Yea, you are still on PRIME. Although our focus is styling of 90’s Japanese cars, a distraction is always welcomed for us especially in the form of lowriders. We love cars from different eras, some even beyond our cultural reference. Growing up in NYC, we didn’t get to see some of the lowriders that California has been blessed with but when we get a glimpse of one, we usually are not able to take our eyes off of it.
The bling of the chrome, the luster of the paint and the unnatural ease of motion for these American classics is the appeal to the outsider but for many within the community, what draws individuals into lowriding is the sense of camaraderie and family.
Lowriding is more than being the lowest or the flashiest; it has much to do with the shared experience of cruising with friends and family. Stunting in the street and there is a common respect for each other’s ride and the work that it took to get it to look and work like it does. This isn’t any different from other automotive hobbies.
That is one aspect of car culture which many of us can understand and that is one aspect which we often try to develop. Although shows may help push the envelope when it comes to builds, it is the street cruises and meets that really form communities.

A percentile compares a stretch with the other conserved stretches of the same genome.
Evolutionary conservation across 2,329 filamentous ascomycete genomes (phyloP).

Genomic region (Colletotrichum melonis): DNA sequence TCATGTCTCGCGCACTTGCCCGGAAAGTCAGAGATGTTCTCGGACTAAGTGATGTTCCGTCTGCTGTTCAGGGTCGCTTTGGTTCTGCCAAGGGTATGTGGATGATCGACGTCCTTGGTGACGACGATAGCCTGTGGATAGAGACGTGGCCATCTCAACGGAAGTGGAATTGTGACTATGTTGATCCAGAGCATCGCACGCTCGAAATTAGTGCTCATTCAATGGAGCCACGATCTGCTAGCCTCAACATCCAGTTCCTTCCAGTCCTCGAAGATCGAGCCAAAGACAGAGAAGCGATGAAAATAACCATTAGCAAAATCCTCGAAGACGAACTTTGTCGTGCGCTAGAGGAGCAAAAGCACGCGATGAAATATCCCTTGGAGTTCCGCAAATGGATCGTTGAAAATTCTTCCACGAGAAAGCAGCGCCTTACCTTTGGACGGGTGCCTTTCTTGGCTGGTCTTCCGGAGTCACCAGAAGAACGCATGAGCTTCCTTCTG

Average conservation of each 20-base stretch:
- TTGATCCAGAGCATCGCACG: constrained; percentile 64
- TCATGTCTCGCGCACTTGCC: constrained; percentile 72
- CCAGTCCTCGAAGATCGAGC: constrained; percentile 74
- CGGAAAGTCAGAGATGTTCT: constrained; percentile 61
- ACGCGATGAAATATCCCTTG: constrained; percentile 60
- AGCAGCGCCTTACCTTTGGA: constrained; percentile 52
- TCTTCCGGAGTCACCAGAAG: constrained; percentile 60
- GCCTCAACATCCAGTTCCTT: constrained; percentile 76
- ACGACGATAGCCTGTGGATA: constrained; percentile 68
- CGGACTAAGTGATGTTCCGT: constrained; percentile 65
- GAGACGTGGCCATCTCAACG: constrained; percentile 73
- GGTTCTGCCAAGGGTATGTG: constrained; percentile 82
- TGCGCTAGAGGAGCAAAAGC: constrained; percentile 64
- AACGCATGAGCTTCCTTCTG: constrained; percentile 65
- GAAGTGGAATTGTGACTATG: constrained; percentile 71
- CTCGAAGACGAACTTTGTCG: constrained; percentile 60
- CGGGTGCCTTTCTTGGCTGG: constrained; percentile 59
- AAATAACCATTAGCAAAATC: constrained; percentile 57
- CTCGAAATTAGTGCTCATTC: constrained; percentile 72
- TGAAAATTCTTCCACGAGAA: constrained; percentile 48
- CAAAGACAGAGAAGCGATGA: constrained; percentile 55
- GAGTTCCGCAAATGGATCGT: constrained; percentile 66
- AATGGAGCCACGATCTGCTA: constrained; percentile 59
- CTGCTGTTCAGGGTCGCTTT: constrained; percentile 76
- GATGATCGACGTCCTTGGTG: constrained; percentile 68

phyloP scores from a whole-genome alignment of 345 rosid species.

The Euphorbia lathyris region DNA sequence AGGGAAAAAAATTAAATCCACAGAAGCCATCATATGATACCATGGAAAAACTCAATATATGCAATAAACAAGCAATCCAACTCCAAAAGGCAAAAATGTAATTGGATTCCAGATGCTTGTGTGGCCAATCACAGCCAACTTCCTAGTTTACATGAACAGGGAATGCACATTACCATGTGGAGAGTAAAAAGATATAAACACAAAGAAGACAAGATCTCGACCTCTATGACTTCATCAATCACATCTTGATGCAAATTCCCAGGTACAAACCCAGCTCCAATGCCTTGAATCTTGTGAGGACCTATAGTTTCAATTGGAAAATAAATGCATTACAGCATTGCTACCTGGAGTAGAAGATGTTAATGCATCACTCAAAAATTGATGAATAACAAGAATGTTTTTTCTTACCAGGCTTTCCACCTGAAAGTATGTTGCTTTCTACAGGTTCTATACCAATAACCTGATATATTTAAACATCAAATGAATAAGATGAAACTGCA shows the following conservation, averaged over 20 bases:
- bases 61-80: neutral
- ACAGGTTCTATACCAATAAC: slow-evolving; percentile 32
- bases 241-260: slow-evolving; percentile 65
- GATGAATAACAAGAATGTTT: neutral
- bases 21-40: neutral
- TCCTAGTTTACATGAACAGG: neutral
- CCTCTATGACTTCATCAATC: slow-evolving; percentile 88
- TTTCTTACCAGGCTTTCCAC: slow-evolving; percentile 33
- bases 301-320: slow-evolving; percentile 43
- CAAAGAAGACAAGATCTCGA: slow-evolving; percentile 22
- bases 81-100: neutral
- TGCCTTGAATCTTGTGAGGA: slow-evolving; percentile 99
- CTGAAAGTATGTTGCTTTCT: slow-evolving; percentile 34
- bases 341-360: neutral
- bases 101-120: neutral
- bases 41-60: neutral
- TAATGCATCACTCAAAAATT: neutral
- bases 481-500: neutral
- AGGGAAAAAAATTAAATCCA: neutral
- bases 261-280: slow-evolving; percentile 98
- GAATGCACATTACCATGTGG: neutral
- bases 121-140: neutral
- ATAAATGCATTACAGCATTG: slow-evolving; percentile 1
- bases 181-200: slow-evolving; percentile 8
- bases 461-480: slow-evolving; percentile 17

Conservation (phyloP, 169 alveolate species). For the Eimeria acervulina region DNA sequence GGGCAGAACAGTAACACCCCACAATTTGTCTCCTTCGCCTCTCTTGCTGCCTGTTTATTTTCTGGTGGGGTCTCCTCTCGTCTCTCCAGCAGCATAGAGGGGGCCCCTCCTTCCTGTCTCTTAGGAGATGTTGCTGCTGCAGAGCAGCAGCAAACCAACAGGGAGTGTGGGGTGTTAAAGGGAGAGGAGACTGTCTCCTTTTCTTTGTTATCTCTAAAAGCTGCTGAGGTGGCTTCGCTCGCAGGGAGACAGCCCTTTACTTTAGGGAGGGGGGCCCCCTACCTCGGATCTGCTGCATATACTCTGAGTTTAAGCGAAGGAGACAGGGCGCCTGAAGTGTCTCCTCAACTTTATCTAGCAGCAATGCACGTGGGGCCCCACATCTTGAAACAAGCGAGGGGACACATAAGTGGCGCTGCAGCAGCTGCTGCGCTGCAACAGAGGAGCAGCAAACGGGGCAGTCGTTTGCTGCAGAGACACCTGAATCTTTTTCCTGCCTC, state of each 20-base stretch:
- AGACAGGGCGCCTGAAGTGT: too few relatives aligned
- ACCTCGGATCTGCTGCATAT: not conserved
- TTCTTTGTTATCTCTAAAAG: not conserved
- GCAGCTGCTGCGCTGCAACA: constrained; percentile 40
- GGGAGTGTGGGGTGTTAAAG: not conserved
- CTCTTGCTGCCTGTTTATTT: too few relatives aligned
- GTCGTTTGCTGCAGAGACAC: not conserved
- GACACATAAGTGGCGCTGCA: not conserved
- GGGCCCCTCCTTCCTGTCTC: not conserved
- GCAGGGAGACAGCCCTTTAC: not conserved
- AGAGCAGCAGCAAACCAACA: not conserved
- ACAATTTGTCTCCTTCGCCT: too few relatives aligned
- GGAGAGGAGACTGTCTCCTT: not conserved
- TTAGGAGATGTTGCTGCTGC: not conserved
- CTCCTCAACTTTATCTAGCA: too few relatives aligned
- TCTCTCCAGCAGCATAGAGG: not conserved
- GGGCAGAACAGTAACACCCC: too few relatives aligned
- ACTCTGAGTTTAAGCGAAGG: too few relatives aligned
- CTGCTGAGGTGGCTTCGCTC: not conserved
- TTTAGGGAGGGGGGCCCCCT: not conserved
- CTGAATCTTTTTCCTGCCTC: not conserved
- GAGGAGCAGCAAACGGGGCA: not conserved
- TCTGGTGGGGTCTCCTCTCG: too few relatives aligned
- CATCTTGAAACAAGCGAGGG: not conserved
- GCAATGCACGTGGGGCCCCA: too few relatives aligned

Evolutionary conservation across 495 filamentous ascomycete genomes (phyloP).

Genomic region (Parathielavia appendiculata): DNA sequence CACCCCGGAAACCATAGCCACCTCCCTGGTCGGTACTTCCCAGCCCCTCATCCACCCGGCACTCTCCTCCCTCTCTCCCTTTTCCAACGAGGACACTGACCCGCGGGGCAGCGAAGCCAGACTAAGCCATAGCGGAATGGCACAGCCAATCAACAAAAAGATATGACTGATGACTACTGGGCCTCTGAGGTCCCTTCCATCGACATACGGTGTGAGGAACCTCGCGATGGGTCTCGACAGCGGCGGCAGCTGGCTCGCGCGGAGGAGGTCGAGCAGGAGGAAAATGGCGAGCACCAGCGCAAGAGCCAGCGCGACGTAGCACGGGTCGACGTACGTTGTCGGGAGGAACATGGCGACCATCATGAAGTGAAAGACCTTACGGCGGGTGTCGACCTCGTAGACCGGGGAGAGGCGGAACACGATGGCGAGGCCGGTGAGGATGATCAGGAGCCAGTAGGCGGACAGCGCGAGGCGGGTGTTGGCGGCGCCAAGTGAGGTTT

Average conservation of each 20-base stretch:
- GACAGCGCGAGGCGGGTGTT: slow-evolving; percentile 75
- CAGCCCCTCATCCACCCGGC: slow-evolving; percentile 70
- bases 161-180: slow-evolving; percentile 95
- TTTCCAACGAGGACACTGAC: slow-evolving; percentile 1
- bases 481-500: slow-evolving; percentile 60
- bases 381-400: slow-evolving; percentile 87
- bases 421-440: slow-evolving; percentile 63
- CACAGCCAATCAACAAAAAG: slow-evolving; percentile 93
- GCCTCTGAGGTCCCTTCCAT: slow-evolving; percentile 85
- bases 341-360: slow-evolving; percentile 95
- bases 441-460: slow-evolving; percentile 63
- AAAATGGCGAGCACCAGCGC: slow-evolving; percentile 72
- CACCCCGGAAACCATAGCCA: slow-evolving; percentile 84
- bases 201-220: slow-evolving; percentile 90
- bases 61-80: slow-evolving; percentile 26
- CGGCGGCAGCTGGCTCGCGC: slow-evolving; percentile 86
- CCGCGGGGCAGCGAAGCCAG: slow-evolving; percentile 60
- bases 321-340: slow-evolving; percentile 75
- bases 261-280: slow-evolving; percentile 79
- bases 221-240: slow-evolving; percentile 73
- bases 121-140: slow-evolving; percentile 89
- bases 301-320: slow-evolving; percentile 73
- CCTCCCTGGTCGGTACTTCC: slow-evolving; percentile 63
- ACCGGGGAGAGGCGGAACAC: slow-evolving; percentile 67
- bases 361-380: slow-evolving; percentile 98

The images in this feature were sent to us by Shun of FOCAM. The images above were from his first night out with a group of lowriders. When shooting groups from subcultures the first night is often a time where you are just getting your feet wet and getting to know your subjects. Shun was later invited to a cruise where some of the participants really flexed on the street. I don’t think someone could witness such an event unless they were in California. For a number of years, lowrider enthusiasts built their own rides but many have also imported show cars into Japan. It’s comparable to how we import JDM cars stateside. It was in the second part of the lowriding session that Shun really captures the street scene.
The Police Impala/Caprice is probably my favorite.
I’m a sucker for wagons and pickup trucks so naturally this El Camino did it for me.
Looking at these images reveal a staggering amount of Chevy’s from the 50’s well into the early 70’s. Imapalas are the natural favorite.
Although the chassis is Japanese, the paintwork, hydraulics, and wheels are styled as a lowrider. Late 80’s Legend coupe!
Some other Japanese rides with lowrider looks.
Rear engine Corvair lighting it up.
How often does a street scene like this happen?
And the tourists and bystanders couldn’t be happier.
Serious three wheel motion.
What’s a night of driving without the authorities?
Let’s be real for a second and you probably haven’t seen anything like this coming out of Japan. What is truly amazing is the car culture that seems to be exported out of the US and onto Japanese soil both literally and figuratively. Regardless of how you feel about lowriders, we appreciate the dedication these individuals put into their mobile works of art. Let the street be center stage and the public be the judges. Until next time!!